Cytologic features and clinical implications of undifferentiated carcinoma with osteoclastic giant cells of the pancreas: An analysis of 15 cases

Michelle D. Reid, Takashi Muraki, Kim HooKim, Bahar Memis, Rondell P. Graham, Daniela Allende, Jiaqi Shi, David F. Schaeffer, Remmi Singh, Olca Basturk, Volkan Adsay

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24 Scopus citations


BACKGROUND: The cytologic features of undifferentiated pancreatic carcinoma with osteoclastic giant cells (UOC) are rarely described. METHODS: Cytologic and clinicopathologic characteristics in 15 UOC fine-needle aspiration (FNA) specimens were analyzed. RESULTS: FNA specimens were obtained from 6 men and 8 women with a mean age of 65 years who had UOCs (head, n = 7; body, n = 3; and tail, n = 4) with a mean radiologic size 7.3 cm, and some had a cystic component (n = 9). Three cell types (osteoclastic giant cells, pleomorphic tumor giant cells, and spindled/histiocytoid cells) were observed in 12 of 15 specimens (80%); and pancreatic ductal adenocarcinoma (PDAC) was present in 11 specimens. FNA diagnoses were UOC (n = 6), PDAC (n = 5), poorly differentiated carcinoma (n = 2), “suspicious for neoplasm” (n = 1), and “negative” (n = 1). Five of 5 specimens with osteoclastic giant cells were positive for cluster of differentiation 68 (CD68) (a glycoprotein that binds to low-density lipoprotein). Pleomorphic tumor giant cells and spindled/histiocytoid cells were positive for pancytokeratin (6 of 7 specimens), CAM5.2 (2 of 3 specimens), and epithelial membrane antigen (2 of 2 specimens). INI-1 protein expression was retained in 3 of 3 specimens. The Ki-67 labeling index was assessed in 3 specimens and was 12%, 18%, and 40%; 4 of 12 resected UOCs were pure, and 8 were mixed with PDAC. One resection specimen had intraductal papillary mucinous neoplasm, and 2 had mucinous cystic neoplasms. The median overall survival (OS) of patients who had UOCs identified on FNA was 8 months (6 died [OS, 8 months; range, 2-22 months], and 8 remained alive [OS, 3 months; range, 1-27 months]), which was similar to the survival of 74 patients who had PDACs identified on FNA (OS, 15 months; P =.279) but worse than that of the 27 patients with UOCs who did not undergo FNA (OS, 92 months; P =.0135). CONCLUSIONS: The 3 classical UOC cell types are identifiable on FNA, making cytologic diagnosis possible if considered in the differential. A PDAC component is often also observed. The survival advantage of UOC over pure PDAC appears to be negated by FNA and requires further investigation. Cancer Cytopathol 2017;125:563–75.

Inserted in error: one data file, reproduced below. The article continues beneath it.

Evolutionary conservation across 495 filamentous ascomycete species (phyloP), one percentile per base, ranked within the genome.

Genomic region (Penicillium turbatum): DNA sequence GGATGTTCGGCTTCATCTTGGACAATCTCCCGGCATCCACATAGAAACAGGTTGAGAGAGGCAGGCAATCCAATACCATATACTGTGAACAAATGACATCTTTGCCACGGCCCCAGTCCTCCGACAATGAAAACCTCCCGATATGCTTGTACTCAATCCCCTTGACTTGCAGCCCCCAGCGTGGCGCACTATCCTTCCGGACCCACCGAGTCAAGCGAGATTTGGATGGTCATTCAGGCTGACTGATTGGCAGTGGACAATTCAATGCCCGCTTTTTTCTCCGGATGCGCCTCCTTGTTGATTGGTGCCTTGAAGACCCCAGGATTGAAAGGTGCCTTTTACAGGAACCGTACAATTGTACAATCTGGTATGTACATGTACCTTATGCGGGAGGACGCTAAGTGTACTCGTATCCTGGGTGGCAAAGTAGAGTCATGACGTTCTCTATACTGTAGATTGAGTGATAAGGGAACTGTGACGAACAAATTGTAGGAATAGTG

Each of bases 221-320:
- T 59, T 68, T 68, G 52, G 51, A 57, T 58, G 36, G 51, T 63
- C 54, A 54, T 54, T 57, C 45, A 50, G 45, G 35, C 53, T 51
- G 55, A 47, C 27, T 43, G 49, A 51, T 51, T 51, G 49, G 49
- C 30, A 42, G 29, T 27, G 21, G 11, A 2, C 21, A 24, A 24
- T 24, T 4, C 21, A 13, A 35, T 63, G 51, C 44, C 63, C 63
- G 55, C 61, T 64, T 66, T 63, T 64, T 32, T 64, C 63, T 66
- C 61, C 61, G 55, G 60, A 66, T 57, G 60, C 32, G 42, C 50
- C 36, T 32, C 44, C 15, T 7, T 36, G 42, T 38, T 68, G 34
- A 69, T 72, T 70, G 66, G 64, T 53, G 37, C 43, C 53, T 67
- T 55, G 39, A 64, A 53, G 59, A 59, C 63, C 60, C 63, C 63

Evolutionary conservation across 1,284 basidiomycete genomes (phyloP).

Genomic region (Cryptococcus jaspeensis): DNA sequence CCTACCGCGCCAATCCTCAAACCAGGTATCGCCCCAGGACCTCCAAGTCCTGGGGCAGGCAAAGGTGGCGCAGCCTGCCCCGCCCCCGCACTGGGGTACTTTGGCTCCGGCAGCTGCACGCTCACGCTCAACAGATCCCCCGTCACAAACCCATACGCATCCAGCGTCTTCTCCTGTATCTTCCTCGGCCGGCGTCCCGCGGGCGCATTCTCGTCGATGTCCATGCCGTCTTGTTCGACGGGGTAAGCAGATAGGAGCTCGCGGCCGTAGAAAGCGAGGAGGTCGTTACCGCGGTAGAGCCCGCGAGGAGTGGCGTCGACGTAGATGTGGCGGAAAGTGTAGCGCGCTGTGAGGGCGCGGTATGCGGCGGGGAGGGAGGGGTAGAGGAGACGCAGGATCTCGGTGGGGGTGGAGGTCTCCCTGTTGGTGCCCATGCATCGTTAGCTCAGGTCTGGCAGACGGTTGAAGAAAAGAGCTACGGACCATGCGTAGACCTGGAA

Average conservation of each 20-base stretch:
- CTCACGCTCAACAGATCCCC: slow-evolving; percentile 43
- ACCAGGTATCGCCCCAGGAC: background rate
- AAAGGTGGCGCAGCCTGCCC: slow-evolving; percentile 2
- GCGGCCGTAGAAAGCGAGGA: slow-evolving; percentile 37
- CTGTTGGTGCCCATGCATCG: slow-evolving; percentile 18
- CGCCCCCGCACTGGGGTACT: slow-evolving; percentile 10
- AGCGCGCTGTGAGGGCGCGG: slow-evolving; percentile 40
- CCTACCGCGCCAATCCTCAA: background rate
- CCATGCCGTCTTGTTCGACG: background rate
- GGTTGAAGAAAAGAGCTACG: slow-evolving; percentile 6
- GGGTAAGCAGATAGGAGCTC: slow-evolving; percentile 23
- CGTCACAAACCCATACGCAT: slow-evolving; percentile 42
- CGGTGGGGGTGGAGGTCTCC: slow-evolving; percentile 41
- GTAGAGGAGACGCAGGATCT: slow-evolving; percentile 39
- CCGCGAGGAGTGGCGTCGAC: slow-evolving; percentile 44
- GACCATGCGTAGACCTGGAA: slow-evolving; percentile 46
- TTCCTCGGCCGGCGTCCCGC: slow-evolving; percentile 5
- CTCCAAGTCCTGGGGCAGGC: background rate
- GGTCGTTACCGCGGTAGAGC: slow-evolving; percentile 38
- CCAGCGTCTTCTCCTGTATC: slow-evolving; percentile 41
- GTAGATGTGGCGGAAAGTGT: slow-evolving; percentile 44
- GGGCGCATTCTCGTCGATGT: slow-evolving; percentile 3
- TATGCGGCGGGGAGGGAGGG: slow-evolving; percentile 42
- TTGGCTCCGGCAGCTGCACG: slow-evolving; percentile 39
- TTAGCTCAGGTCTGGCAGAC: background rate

Original languageEnglish (US)
Pages (from-to)563-575
Number of pages13
JournalCancer Cytopathology
Issue number7
StatePublished - Jul 2017


  • cytology
  • fine-needle aspiration (FNA)
  • osteoclast-like giant cell carcinoma
  • pancreas
  • undifferentiated carcinoma with osteoclastic giant cells of the pancreas

ASJC Scopus subject areas

  • Oncology
  • Cancer Research


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